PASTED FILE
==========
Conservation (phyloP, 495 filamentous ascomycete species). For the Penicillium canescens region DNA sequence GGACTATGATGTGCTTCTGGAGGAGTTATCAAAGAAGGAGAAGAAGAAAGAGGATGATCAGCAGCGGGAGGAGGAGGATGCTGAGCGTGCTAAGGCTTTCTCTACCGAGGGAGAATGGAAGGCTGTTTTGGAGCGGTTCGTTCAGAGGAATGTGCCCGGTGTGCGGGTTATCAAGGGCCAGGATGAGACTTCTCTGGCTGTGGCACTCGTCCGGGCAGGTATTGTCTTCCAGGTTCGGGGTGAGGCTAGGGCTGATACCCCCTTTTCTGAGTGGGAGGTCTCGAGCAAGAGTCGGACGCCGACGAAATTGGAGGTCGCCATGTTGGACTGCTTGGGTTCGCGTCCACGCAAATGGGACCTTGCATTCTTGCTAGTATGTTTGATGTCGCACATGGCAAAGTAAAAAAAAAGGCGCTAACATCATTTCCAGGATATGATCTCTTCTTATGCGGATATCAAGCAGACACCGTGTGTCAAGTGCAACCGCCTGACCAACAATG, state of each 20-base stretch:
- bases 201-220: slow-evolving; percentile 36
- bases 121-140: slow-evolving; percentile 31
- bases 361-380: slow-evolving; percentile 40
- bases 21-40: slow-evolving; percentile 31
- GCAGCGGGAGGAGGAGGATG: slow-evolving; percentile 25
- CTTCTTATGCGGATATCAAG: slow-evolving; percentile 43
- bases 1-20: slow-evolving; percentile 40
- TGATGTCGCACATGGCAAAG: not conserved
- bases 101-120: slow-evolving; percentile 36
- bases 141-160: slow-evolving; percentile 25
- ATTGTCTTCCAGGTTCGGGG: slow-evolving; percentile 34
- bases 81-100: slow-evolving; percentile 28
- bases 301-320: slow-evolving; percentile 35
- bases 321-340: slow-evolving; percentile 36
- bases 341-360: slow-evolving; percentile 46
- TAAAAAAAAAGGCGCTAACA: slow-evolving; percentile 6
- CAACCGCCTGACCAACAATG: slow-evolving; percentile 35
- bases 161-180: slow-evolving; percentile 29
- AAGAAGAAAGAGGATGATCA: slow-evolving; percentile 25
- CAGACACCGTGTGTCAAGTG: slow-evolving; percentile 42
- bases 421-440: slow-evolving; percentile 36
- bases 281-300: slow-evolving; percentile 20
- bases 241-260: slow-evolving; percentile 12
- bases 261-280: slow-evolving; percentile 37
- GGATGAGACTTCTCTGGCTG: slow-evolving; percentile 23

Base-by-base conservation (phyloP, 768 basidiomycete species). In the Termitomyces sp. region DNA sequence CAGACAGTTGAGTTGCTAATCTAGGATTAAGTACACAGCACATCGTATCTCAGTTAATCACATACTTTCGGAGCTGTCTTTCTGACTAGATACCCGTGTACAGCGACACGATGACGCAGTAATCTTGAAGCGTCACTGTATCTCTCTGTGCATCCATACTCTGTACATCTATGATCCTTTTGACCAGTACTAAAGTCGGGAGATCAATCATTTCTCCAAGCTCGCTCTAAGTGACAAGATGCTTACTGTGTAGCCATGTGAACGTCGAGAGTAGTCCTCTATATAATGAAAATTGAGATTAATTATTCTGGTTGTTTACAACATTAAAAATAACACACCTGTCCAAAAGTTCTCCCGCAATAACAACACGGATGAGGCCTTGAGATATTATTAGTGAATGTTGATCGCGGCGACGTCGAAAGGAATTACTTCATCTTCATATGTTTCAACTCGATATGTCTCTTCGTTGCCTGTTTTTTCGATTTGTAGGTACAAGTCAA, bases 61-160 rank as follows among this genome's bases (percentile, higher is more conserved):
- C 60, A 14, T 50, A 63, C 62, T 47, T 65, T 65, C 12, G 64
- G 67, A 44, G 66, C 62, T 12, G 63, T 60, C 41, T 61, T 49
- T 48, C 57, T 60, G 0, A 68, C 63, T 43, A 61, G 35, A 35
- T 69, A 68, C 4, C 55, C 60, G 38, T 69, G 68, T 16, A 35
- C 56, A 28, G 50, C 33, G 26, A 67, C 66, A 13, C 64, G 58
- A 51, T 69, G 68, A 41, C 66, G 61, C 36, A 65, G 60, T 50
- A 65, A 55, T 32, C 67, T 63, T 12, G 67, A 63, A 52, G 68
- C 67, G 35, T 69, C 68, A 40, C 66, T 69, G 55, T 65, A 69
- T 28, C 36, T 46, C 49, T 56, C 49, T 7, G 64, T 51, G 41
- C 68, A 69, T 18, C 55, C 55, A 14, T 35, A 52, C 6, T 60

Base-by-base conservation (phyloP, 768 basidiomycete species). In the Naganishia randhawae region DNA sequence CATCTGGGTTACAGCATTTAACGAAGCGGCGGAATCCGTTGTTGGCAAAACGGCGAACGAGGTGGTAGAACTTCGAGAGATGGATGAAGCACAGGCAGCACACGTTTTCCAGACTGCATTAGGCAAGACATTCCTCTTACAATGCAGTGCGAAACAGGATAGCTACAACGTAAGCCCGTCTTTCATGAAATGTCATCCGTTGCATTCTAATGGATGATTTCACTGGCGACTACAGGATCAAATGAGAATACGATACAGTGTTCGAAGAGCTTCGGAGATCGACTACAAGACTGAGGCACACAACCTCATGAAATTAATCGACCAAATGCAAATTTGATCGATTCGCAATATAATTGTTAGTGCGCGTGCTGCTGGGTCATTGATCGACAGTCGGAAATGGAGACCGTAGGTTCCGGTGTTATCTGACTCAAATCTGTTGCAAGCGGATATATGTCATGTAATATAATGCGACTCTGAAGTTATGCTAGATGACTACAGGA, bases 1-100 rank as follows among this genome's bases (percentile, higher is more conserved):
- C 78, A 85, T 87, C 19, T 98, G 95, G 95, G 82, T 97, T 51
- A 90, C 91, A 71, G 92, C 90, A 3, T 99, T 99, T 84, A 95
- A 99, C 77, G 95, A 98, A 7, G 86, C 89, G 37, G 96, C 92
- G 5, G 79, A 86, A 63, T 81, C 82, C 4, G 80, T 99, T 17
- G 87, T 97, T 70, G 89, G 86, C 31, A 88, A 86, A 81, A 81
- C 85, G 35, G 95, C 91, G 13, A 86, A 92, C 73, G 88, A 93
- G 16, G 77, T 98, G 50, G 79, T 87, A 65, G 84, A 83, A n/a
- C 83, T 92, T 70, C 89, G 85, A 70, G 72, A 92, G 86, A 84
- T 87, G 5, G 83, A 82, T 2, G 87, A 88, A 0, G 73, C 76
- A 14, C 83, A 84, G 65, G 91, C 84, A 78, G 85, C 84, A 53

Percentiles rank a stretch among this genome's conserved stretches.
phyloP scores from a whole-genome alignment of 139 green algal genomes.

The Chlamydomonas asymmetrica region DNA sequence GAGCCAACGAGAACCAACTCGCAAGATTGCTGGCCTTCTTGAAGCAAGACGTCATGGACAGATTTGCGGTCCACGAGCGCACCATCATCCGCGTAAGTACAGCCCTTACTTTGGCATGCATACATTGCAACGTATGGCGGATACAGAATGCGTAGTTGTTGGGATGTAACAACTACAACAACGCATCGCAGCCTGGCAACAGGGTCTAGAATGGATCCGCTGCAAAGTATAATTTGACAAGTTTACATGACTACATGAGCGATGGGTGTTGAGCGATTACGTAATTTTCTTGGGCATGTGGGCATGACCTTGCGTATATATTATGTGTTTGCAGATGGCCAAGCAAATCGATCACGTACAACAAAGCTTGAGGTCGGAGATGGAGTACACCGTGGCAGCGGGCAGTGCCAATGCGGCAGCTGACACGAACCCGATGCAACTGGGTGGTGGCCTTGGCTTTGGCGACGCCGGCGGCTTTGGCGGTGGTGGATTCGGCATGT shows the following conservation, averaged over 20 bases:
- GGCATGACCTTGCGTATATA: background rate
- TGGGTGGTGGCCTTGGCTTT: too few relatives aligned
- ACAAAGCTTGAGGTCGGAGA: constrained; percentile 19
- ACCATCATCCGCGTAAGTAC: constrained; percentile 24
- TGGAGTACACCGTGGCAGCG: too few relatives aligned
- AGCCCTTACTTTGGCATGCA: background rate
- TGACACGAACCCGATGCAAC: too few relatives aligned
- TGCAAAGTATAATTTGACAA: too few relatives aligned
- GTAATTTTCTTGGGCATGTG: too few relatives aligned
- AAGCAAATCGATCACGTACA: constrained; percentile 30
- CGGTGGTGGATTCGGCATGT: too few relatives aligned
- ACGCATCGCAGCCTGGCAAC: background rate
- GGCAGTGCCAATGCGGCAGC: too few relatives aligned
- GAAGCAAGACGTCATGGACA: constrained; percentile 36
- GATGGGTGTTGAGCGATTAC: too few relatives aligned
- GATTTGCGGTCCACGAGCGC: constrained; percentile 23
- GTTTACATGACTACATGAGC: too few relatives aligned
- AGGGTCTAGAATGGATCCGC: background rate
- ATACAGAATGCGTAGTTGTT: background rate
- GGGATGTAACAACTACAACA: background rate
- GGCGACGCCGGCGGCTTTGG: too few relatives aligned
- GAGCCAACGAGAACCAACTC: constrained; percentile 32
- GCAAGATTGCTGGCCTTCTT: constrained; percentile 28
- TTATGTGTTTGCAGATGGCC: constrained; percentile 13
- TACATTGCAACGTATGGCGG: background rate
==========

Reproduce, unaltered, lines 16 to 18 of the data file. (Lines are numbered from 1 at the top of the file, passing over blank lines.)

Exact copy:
- bases 341-360: slow-evolving; percentile 46
- TAAAAAAAAAGGCGCTAACA: slow-evolving; percentile 6
- CAACCGCCTGACCAACAATG: slow-evolving; percentile 35